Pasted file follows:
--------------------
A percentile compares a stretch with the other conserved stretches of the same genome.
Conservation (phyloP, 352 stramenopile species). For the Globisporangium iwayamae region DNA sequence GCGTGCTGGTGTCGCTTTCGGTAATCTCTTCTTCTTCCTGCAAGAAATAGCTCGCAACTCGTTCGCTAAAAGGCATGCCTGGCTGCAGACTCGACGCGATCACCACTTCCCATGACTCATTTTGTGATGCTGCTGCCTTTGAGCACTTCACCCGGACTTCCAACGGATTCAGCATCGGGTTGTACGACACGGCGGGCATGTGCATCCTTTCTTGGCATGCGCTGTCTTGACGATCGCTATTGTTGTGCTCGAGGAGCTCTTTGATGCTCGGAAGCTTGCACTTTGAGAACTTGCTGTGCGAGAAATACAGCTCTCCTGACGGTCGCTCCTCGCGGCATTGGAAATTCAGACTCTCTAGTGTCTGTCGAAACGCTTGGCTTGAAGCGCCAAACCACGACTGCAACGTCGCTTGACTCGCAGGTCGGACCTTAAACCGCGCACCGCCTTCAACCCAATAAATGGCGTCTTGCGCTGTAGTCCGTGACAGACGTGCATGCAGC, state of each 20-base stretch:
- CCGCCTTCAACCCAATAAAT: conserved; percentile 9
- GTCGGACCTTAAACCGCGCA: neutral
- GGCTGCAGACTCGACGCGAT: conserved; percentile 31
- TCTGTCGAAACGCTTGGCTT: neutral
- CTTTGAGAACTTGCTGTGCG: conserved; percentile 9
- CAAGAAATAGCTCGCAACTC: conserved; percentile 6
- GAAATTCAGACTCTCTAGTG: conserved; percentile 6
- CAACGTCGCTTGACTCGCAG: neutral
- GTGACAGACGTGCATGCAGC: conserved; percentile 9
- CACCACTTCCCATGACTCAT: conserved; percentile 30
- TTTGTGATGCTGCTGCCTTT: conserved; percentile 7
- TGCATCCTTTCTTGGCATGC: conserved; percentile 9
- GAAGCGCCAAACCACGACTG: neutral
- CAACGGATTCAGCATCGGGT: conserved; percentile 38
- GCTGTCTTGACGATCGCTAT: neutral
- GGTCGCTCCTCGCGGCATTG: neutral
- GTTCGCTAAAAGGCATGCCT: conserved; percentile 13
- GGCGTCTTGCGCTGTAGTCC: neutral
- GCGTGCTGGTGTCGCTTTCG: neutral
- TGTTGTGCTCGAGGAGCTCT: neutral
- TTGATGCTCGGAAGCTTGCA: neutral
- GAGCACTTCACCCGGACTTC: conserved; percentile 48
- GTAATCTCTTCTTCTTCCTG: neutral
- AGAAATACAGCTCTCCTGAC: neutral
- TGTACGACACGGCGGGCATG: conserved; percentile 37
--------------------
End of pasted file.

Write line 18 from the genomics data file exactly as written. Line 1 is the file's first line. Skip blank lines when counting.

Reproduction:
- GGTCGCTCCTCGCGGCATTG: neutral